Dialect Essays

  • Difference Between Dialect And Dialect

    841 Words  | 4 Pages

    sociolinguist Max Weinrich "a language is dialect with an army and a navy" () .This expression draws attention to the problematic distinction between a language and a dialect. A language can be defined as a "system of communication used by a partic-ular country or society" (Oxford Dictionaries).Whereas a dialect is usually defined as "a regionally or socially distinct variety of language, identified by a particular set of words and grammatical structures. Spoken dialects are usually also associated with a

  • Southern Dialect

    1696 Words  | 7 Pages

    Origins and Evolution to the American Southern Dialect North America is home to a large variety of English dialects and accents. Dialects may be separated by area, referred to as regional dialect. These regions may be plotted geographically, such as done in “The Atlas of North American English”. Figure 1 Provided by “The Atlas of North American English Methods and Findings.” Ash S. This research analysis will touch upon the American dialect of the Inland South, a region considered to be home to

  • Dialect In English Essay

    1458 Words  | 6 Pages

    languages and dialects. the way one speaks determines his/ her hometown and background. many people tend to judge others by just hearing the dialects used. Bahasa Melayu for instance, is the national language of Malaysia and its being widely used in urban cities like Kuala Lumpur and even Johor Bahru. There are numerous numbers of dialects of the language being spoken across the states in Malaysia. This study is done to see the attitudes of Malaysians on dialects of Bahasa Melayu and how dialect may resemble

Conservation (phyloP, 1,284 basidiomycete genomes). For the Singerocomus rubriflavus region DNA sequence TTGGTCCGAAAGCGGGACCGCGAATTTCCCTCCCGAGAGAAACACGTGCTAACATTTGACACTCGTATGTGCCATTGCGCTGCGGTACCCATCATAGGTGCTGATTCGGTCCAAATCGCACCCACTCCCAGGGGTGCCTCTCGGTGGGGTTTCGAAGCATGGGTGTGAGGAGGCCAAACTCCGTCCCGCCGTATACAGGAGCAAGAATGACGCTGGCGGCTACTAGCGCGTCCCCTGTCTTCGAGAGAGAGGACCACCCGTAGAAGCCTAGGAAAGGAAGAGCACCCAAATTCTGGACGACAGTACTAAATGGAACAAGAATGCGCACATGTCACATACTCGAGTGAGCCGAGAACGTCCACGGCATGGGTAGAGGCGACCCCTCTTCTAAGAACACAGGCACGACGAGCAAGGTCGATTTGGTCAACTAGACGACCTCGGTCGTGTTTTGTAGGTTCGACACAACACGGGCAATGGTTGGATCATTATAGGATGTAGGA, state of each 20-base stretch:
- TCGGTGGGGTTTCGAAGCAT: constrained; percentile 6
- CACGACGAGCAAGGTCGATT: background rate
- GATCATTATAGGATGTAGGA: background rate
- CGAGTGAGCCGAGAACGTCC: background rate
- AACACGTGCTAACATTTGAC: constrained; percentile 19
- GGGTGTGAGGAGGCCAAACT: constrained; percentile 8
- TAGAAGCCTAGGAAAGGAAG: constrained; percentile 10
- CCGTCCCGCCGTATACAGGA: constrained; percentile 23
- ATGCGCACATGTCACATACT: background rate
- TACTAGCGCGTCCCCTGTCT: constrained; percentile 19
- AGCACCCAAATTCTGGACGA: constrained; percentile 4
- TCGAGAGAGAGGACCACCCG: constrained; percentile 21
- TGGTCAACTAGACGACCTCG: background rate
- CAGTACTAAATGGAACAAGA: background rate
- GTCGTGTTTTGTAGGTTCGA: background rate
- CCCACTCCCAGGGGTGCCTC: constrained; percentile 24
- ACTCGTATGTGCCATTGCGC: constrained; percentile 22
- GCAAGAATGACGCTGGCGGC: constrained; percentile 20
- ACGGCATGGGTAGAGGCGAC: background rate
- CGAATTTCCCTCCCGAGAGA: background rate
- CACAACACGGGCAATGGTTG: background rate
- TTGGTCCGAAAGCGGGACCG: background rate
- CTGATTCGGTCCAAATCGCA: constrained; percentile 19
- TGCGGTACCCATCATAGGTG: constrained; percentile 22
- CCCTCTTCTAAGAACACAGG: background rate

• Analysis Of Dialect Variation

    1019 Words  | 5 Pages

    Based on the video, it showed some peoples from many regions speak English with their own dialect and accent. A dialect is a variety of English that differs from other dialects in three specific ways such as lexis (vocabulary), grammar (structure), and phonology (pronunciation or accent). Dialect variation is generally understood based on geography. However, there are other factors that lead to variation, too. For example, there are differences in the speech of different classes, ethnic groups, age

  • Dialect Vs American Dialect

    1667 Words  | 7 Pages

    How does the author’s dialect affect the readers’ interpretation of the story? Throughout the research on dialect it was interesting to find so many different types of dialect throughout the world. There are even many different types of dialect in the United States of America and throughout our history. In this paper the discussion of philosophy of dialect, American dialect, musical and vocal dialect and finally how it all ties together by the author and reader. Before beginning the different